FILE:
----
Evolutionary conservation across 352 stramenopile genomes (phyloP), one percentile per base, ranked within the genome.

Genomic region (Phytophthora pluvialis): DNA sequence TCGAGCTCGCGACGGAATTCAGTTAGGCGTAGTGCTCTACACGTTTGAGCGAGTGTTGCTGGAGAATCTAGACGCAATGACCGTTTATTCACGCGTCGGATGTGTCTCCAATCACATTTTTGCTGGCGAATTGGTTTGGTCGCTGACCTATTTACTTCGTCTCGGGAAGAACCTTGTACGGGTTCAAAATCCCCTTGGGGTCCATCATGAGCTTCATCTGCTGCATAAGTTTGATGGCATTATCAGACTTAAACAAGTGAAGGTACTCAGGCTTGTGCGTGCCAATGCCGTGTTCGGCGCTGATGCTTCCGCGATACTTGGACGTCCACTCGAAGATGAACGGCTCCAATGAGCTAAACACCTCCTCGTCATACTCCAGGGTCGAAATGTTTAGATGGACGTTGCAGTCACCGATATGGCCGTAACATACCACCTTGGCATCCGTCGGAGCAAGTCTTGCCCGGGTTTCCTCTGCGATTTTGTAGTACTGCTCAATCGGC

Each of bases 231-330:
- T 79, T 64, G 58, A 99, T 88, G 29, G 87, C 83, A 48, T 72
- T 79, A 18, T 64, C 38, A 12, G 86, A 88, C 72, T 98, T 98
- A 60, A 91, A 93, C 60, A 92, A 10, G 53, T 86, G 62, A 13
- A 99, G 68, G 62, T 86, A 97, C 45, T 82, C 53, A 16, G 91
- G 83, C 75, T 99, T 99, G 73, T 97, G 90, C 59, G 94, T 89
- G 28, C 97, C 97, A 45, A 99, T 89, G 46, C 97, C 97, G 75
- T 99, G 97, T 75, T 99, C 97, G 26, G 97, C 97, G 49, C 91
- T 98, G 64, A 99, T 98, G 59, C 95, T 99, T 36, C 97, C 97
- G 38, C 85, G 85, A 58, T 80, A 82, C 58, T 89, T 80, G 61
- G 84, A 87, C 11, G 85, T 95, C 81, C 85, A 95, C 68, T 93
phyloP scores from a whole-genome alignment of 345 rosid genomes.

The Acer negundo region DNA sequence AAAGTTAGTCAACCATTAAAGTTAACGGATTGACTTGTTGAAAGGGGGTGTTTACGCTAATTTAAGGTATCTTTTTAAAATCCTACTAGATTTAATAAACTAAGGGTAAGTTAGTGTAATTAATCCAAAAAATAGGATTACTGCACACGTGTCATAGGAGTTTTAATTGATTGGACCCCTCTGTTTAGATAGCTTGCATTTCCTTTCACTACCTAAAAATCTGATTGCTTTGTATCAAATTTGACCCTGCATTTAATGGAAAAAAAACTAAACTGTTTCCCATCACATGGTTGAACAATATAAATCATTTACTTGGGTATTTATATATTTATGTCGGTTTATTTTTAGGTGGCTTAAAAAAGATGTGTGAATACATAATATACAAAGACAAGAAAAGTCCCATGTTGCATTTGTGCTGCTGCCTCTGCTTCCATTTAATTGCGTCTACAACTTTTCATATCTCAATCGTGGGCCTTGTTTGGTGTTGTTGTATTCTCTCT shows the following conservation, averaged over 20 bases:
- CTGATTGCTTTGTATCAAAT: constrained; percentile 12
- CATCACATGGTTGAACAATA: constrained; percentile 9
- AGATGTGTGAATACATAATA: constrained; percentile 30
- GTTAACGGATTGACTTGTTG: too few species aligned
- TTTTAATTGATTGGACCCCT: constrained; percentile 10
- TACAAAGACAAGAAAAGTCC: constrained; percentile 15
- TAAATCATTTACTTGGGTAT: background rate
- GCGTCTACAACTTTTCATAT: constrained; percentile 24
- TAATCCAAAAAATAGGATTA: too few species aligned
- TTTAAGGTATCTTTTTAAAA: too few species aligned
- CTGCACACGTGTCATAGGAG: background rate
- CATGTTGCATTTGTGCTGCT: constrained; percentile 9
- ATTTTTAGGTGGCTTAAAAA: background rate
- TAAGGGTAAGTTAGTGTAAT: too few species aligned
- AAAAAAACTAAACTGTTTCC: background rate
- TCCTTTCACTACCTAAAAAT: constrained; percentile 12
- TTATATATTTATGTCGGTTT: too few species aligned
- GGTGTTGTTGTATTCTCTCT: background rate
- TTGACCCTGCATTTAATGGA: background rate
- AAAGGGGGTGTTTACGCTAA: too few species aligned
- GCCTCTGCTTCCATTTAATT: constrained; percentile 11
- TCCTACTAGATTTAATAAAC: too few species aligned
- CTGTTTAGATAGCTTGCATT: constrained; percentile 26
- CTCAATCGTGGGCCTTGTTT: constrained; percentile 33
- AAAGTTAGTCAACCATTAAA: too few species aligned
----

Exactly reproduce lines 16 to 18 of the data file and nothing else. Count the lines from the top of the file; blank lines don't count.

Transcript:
- CTGATTGCTTTGTATCAAAT: constrained; percentile 12
- CATCACATGGTTGAACAATA: constrained; percentile 9
- AGATGTGTGAATACATAATA: constrained; percentile 30